Whether you have never been to Disney World and are eagerly counting down days to your magical vacation or you are a Disney parks expert who doesn’t even bother to grab a map anymore, there are facts about Disney that are not generally shared with guests that you might not know. It’s not that they are a secret, but more that Disney doesn’t exactly advertise or share the information in the parks. I tend to think of myself as a Disney know it all; helping friends plan their vacations and eagerly showing family the lesser known items around the parks. But, there are some new things that I have learned recently that even impressed me!
1. There are 8,692 branches on the Tree of Life, Animal Kingdom’s iconic, beautiful centerpiece. This 145 ft. tall, 50 ft. wide man made tree also features over 300 animals on it. Imagineers used an oil rig as the base of the trees trunk to make sure that it would survive a hurricane. Think that’s impressive? The 103,000 leaves that are on the tree were each hand placed.
2. Star Wars fans were delighted when Star Tours, at Hollywood Studios, was given a major refurbishment in 2010. Re-opening in 2011, the ride now features over 50 story lines. In order to see every adventure, you’d have to ride Star Tours for 6 hours straight. I have a feeling there would be a lot of volunteers! Never get tired of Star Tours? Disney has an official Star Tours Facebook page where you can share the experience you had and learn about other plots!
3. Space Mountain, featured at all 5 Magic Kingdom style parks, is an indoor, dark coaster that first debuted at Disney World in 1975. After the success of the Matterhorn bobsleds at Disneyland, Walt Disney knew that thrill rides would be exciting for guests and needed to be in the parks. I know that many friends and family avoid this coaster saying that it is too fast and crazy, but Space Mountain’s top speed is only 27 miles per hour! Could have fooled me!
4. Notice something different about the bathrooms at Animal Kingdom? Every single bathroom actually doubles as a “safe house” in the event that a wild animal is on the loose! If there was an emergency and guests were in danger, find the nearest bathroom where a cast member will safely and securely bolt the doors to keep you safe!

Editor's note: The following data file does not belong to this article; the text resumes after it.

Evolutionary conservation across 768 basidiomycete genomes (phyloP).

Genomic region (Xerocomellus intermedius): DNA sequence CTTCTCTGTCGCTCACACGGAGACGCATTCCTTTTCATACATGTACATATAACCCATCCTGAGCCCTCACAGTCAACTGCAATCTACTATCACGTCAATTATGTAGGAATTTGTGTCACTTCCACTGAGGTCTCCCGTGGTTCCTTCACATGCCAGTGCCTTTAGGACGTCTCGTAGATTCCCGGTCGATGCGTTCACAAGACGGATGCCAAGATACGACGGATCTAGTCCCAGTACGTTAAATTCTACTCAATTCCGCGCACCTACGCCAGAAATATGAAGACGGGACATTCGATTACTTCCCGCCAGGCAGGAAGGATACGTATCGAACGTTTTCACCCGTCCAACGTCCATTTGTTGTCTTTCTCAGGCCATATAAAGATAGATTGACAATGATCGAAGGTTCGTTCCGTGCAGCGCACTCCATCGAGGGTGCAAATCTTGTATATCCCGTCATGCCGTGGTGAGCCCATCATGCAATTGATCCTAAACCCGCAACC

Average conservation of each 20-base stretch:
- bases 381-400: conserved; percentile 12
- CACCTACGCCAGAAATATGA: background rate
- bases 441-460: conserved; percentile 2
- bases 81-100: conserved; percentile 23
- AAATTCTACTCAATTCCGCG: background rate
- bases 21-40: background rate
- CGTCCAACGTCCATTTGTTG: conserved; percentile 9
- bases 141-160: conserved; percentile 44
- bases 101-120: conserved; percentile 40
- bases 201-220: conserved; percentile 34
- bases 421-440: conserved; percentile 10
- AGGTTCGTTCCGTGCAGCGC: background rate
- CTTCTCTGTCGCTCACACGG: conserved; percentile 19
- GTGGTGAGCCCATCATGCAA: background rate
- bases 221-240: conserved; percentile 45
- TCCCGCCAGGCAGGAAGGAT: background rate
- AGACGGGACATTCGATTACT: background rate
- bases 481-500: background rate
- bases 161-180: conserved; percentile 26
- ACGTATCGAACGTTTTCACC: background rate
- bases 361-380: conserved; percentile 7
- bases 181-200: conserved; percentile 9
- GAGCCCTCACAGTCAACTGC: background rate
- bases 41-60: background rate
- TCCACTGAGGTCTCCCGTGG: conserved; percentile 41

5. Fireworks are part of the expectation of entertainment at Walt Disney World. While Disney does not disclose how much money is spent on fireworks, we do know that they are the number one consumer in the U.S. Experts in pyrotechnics have estimated that 55 million dollars are spent each year on Happily Ever After at Magic Kingdom, Illuminations: Reflections of Earth at Epcot, Fantasmic! at Hollywood Studios, and Star Wars: Galactic Spectacular also at Hollywood Studios. Each of these performances is estimated to be at a cost of $10,000-$18,000 per show.
6. There are only 4 buildings on Main Street USA in Magic Kingdom. Due to a building visual trick called forced perspective, you would think that there are more buildings and that they are much taller than they actually are. The second stories are built smaller than the first and the third stories are even shorter! Even the windows are small, but you won’t feel that way when you are looking at them!
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7. You might think that Spaceship Earth, Epcot’s iconic ball is the largest attraction at Epcot. As a matter of fact, it is really pretty huge at 164 ft diameter. But, the tank at the Living Seas would swallow this whole with its huge 203 ft diameter. Imagine seeing that in your clamshell! With water being our theme, Spaceship Earth was designed so that when it rains, water collects into a gutter system that pours into the World Showcase Lagoon instead of dripping on you!
8. The replica of the Liberty Bell in Liberty Square at the Magic Kingdom is only other bell cast in the mold, as it broke while it was being set. Some will tell you that is urban legend, but Disney stands by this claim! Notice the Liberty Tree? Walt Disney handpicked the 100 year old oak to be the actual “Liberty Tree”. It fell off the truck when it was being transported and cracked down its trunk, but incredible care went into saving the tree because, well, Walt Disney picked it.
9. There are over 300 buses operating in the Disney bus system. They will travel over 100 different routes during the day and amass more than 15 million miles per year. Disney resorts have buses coming and going every 20 minutes on average which allows most out of town guests the ability to forgo the rental car when visiting!
10. It is extremely rare that Disney World is closed. Hurricane Floyd caused the closing of Disney World for the first time in 1999. Since then, other hurricanes have caused the complete shutdown of the theme parks, including twice in 2004 for Hurricane Frances and Hurricane Charley, in 2016 for Hurricane Matthew, and again in 2017 for Hurricane Irma. On Sept 11, 2001, the parks were open and then evacuated.